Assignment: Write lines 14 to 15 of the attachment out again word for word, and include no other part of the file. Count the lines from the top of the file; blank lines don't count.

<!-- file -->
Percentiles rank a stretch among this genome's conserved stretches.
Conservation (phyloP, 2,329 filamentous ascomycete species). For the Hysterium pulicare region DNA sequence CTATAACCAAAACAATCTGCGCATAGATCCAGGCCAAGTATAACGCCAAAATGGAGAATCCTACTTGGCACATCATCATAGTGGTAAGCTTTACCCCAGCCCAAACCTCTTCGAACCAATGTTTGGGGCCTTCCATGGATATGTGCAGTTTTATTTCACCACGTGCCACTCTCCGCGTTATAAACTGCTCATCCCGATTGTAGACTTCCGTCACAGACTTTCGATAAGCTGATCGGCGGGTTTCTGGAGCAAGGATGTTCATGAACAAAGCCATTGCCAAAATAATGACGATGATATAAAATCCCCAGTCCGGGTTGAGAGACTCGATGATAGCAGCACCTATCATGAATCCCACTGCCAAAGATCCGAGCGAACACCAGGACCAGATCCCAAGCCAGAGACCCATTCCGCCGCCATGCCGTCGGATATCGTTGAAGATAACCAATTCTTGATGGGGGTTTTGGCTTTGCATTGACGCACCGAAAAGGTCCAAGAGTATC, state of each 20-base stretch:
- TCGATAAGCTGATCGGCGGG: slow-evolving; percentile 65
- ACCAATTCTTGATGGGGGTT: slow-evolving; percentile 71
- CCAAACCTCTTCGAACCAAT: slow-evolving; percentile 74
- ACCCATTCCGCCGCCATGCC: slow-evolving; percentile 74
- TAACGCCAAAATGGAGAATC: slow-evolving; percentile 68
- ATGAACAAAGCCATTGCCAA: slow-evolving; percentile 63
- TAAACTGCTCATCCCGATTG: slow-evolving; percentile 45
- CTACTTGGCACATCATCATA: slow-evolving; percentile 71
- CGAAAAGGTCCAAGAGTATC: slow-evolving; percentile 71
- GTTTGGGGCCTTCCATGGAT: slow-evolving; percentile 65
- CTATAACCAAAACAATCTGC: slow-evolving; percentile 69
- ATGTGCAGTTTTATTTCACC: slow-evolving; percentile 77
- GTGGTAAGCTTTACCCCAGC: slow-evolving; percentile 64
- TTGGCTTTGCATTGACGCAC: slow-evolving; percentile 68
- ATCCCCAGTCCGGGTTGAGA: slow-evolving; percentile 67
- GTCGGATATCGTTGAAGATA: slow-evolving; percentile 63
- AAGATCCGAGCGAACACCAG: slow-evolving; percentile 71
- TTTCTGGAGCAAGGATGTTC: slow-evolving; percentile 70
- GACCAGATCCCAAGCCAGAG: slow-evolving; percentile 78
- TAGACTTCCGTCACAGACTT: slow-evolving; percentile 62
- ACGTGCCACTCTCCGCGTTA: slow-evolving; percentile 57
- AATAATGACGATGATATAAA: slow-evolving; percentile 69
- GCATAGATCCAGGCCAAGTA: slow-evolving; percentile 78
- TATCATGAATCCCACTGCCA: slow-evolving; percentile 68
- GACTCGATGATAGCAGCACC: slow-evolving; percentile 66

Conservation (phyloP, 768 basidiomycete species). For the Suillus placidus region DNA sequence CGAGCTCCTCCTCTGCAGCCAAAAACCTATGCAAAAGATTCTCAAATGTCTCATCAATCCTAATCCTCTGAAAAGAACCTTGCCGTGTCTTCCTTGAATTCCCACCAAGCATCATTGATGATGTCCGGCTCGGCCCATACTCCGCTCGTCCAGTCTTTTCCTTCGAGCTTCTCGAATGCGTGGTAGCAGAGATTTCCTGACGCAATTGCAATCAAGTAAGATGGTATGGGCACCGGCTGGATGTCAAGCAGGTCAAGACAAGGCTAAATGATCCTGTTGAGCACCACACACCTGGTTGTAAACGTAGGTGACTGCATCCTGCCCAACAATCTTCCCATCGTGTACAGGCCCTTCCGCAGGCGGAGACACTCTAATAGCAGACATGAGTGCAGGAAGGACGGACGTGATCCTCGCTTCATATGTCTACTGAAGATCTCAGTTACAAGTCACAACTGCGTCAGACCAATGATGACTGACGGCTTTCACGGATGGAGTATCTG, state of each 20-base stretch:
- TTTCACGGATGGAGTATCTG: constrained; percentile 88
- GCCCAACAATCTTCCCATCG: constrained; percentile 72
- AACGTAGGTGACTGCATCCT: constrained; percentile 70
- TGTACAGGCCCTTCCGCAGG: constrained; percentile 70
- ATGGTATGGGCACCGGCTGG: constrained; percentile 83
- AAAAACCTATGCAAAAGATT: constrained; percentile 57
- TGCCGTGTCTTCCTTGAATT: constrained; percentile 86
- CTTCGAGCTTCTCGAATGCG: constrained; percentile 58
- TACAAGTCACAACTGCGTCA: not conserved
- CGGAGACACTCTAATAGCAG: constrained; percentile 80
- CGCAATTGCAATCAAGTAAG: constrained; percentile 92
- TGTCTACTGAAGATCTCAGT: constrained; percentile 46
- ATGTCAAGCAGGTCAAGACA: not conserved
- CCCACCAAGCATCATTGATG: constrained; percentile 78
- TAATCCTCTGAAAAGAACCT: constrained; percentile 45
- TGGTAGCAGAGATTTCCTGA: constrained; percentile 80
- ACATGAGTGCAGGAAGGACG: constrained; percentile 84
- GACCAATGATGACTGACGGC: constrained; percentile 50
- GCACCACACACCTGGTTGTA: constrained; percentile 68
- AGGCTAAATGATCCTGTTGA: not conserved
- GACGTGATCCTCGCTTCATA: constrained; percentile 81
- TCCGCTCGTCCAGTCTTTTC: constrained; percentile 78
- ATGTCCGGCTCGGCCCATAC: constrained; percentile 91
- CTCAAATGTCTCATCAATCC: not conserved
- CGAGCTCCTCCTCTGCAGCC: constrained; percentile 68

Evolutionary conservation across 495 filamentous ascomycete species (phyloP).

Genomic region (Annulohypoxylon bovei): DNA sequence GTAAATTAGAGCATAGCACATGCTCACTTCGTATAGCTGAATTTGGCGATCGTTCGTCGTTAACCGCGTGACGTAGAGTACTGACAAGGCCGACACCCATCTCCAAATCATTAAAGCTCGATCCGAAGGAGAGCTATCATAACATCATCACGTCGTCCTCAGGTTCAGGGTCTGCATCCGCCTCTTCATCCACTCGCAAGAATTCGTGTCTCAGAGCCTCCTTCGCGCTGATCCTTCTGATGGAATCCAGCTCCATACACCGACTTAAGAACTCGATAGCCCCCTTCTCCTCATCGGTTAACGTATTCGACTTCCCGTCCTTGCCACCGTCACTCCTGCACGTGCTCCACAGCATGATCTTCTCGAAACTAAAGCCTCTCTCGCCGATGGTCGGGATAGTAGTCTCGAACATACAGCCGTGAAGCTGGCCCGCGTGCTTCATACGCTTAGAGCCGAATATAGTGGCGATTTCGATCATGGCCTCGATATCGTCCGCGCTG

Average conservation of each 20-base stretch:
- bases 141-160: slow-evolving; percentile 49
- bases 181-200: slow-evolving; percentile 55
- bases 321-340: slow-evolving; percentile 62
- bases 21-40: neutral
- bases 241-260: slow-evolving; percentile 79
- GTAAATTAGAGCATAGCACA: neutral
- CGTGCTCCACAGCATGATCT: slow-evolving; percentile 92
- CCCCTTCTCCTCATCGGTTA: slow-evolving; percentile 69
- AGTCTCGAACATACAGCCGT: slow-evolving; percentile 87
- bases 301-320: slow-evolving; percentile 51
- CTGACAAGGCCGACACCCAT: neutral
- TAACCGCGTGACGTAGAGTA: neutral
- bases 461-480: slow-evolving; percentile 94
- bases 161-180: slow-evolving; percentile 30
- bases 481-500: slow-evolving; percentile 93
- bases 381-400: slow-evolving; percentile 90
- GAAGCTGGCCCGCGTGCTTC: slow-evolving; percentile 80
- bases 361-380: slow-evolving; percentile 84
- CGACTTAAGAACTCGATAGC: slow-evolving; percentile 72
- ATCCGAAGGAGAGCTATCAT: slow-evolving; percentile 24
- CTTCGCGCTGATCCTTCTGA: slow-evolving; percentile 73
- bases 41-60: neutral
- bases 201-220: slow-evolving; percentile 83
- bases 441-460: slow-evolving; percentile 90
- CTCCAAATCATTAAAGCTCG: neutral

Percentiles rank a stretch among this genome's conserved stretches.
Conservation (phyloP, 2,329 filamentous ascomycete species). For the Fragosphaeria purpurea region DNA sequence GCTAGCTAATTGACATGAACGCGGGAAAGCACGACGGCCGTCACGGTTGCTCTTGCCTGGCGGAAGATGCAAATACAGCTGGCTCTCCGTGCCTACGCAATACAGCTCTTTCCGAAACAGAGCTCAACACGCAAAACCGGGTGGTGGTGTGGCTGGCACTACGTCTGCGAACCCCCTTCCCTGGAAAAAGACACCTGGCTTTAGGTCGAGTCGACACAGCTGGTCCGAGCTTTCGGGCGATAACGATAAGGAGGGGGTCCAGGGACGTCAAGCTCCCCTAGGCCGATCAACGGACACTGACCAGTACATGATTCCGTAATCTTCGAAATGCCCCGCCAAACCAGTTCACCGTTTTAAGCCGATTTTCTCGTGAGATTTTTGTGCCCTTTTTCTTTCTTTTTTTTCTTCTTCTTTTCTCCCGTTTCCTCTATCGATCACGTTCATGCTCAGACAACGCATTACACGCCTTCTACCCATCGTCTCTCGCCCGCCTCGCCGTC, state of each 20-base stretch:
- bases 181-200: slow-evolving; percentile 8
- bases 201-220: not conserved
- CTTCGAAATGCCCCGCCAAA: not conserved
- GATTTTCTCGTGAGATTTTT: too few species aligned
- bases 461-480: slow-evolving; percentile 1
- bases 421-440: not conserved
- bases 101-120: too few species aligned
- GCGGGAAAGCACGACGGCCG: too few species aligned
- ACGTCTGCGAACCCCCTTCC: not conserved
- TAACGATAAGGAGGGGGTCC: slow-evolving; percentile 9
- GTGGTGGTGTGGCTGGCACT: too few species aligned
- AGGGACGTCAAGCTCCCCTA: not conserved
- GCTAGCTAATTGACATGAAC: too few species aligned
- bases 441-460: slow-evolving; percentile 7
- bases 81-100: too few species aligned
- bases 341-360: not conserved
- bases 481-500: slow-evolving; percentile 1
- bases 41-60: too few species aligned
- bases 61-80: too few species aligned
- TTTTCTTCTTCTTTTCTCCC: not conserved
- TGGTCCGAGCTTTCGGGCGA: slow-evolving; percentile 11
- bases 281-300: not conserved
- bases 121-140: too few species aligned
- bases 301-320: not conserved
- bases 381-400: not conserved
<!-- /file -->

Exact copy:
- ATGTGCAGTTTTATTTCACC: slow-evolving; percentile 77
- GTGGTAAGCTTTACCCCAGC: slow-evolving; percentile 64